(i) subject to the practices and procedures obtaining in the receiving State, representing or arranging appropriate representation for nationals of the sending State before the tribunals and other authorities of the receiving State, for the purpose of obtaining, in accordance with the laws and regulations of the receiving State, provisional measures for the preservation of the rights and interests of these nationals, where, because of absence or any other reason, such nationals are unable at the proper time to assume the defense of their rights and interests.”

d. Consular notification and access:  Because of its near universal applicability, Article 36(1)(b) of the VCCR establishes the baseline for consular notification and access.  This article provides that if a national of the sending State is “arrested or committed to prison or to custody pending trial or is detained in any other manner,” that individual must be informed of the right to consular notification and access.  If the national requests consular notification and access, the host country must inform consular officials of the home country “without delay.”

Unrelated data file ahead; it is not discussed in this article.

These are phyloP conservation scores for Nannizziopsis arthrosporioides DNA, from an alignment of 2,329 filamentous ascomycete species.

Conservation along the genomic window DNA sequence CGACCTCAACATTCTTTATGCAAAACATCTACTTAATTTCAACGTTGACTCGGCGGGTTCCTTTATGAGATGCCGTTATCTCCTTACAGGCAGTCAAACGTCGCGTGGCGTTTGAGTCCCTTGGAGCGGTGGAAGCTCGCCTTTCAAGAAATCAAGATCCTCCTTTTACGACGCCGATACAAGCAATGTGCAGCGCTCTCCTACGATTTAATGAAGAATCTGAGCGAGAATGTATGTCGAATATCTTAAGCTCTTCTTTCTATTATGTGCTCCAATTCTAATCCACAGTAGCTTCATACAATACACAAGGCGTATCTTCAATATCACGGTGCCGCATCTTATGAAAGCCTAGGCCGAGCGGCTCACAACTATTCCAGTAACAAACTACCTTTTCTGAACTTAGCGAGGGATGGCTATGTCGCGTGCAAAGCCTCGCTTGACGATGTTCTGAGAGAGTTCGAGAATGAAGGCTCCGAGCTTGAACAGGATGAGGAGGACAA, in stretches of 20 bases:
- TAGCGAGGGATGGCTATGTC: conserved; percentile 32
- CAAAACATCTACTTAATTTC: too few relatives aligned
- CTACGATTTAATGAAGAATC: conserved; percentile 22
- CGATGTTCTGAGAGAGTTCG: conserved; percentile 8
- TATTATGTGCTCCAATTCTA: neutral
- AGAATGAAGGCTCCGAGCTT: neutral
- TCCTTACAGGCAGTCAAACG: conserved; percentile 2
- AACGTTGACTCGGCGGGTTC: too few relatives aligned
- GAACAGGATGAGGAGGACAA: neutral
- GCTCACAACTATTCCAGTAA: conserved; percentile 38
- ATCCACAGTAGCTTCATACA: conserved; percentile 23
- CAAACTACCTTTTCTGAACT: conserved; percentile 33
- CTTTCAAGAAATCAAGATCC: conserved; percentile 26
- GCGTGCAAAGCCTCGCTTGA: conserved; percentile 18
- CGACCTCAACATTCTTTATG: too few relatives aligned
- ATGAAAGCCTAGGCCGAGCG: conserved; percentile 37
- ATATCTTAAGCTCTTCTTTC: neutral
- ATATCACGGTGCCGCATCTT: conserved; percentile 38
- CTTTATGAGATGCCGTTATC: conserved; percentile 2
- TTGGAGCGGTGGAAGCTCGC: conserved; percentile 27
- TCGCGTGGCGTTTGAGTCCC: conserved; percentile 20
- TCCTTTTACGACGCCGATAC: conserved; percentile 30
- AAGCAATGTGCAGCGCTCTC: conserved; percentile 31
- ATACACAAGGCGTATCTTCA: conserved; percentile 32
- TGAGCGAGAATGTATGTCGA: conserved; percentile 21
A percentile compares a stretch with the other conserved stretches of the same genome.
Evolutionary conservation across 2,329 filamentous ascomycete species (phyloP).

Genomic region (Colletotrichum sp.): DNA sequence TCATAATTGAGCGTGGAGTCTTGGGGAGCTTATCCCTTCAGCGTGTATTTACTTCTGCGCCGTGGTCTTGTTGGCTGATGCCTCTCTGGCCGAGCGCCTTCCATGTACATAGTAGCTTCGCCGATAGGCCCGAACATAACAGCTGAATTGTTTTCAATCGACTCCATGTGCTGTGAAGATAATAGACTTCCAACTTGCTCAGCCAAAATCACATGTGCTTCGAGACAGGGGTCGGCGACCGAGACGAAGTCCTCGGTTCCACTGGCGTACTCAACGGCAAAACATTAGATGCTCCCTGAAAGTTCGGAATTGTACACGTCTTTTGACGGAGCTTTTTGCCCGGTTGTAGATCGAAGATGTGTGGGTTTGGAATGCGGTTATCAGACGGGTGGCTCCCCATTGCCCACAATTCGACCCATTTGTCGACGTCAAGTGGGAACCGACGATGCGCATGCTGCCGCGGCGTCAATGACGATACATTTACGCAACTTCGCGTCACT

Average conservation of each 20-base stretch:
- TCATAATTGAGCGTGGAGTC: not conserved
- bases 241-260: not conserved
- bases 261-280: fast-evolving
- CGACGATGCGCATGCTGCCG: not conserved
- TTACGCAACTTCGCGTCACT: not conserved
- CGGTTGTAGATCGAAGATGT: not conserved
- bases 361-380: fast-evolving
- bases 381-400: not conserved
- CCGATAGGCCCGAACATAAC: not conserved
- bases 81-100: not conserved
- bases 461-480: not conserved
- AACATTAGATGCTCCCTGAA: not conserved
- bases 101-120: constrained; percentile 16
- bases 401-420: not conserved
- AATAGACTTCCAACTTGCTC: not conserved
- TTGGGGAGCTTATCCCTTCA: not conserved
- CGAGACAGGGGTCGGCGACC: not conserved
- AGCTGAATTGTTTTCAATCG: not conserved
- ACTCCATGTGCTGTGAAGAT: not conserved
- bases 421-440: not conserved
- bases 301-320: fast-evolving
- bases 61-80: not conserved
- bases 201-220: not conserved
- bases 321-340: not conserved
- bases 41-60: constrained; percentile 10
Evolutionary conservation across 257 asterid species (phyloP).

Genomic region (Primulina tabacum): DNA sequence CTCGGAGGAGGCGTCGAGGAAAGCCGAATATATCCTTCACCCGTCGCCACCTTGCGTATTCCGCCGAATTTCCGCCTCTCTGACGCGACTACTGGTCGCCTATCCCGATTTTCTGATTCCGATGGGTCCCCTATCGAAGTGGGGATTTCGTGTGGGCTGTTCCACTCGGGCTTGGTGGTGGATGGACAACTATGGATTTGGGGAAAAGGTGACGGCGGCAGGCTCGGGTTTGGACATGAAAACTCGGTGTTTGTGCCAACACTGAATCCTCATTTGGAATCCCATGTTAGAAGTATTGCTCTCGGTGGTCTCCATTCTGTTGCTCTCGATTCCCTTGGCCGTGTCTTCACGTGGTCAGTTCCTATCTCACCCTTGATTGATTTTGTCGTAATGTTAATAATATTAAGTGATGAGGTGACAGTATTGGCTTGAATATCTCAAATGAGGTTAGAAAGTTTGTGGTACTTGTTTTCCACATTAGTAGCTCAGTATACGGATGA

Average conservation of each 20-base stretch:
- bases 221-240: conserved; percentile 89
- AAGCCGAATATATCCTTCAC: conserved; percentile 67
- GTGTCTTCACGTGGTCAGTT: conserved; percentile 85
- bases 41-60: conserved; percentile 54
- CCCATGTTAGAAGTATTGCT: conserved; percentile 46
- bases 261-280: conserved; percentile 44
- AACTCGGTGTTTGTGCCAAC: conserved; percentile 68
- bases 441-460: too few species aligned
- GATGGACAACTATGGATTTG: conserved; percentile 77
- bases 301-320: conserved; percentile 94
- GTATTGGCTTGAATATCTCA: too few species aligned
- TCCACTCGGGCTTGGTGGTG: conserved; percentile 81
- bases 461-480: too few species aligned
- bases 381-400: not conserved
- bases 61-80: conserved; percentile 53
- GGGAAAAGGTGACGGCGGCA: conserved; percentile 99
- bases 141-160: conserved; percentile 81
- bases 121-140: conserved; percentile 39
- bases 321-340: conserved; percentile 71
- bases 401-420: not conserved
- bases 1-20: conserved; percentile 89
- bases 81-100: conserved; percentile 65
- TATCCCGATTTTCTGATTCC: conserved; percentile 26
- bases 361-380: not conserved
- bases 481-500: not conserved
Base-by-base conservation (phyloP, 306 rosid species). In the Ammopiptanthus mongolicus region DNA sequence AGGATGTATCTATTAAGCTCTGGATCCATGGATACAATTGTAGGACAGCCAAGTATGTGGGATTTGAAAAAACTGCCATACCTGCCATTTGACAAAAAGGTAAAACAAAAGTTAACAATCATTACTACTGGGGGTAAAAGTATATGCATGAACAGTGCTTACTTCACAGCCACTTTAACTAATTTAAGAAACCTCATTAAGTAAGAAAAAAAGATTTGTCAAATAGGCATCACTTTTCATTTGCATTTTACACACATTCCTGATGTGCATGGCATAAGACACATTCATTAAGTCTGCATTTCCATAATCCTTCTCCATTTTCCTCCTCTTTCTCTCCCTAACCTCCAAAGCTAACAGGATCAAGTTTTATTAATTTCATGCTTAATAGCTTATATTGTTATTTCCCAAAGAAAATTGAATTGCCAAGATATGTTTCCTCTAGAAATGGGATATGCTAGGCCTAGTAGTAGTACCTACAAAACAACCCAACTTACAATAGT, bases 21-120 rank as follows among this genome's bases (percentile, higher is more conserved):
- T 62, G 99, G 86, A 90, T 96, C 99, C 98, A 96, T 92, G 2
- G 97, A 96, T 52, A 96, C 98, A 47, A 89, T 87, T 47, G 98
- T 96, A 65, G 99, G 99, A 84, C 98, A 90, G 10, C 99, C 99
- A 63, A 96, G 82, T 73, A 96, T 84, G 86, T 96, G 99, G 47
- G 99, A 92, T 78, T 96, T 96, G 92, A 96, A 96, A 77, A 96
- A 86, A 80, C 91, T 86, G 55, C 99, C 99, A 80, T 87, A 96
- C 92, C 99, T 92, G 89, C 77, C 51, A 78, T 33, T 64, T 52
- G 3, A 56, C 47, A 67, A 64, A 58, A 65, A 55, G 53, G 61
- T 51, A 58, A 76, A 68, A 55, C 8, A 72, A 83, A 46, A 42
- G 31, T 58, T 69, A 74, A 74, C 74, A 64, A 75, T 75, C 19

e. “Without delay”:  The Department has interpreted the term "without delay" in the VCCR as meaning, generally, that there should be no deliberate delay, and notification should occur as soon as reasonably possible under the circumstances.  The Department believes that notification within 24 hours would, prima facia, be considered to be "without delay" and that notification within 72 hours would, in most circumstances, be considered to be "without delay."  The Department similarly considers notification within 24-72 hours to be timely under bilateral consular treaties unless the language of the bilateral agreement specifies a different time frame.  Under the VCCR, the form of notification is not specified and may take any form reasonably calculated to relay the relevant information to the consular officer so that the officer may take necessary steps to provide consular protective services, including requesting and gaining consular access.  Thus, notification may be in writing (by diplomatic note, letter, or any other writing) or orally (in person or, for example, a message left on an answering machine).  Faxing or emailing the notification to the consular officer can greatly expedite receipt of notification and should be encouraged.  The Department believes that to be useful, the notification should, at a minimum, provide the name and place of detention of the foreign national, and instructions for obtaining additional information should the consular officer wish to do so.  Posts may also encourage host governments to provide other details known to the host government, such as date and place of birth, passport information, and any other information which could be helpful to the consular officer such as the charges or allegations against the detainee.  Only a few of our bilateral agreements address the nature of the information to be provided.  Posts should assess whether an impermissible delay in notification has occurred whenever post becomes aware that an American citizen has been detained.  If a delay has occurred, post must report that delay to the Department and seek guidance before protesting the matter.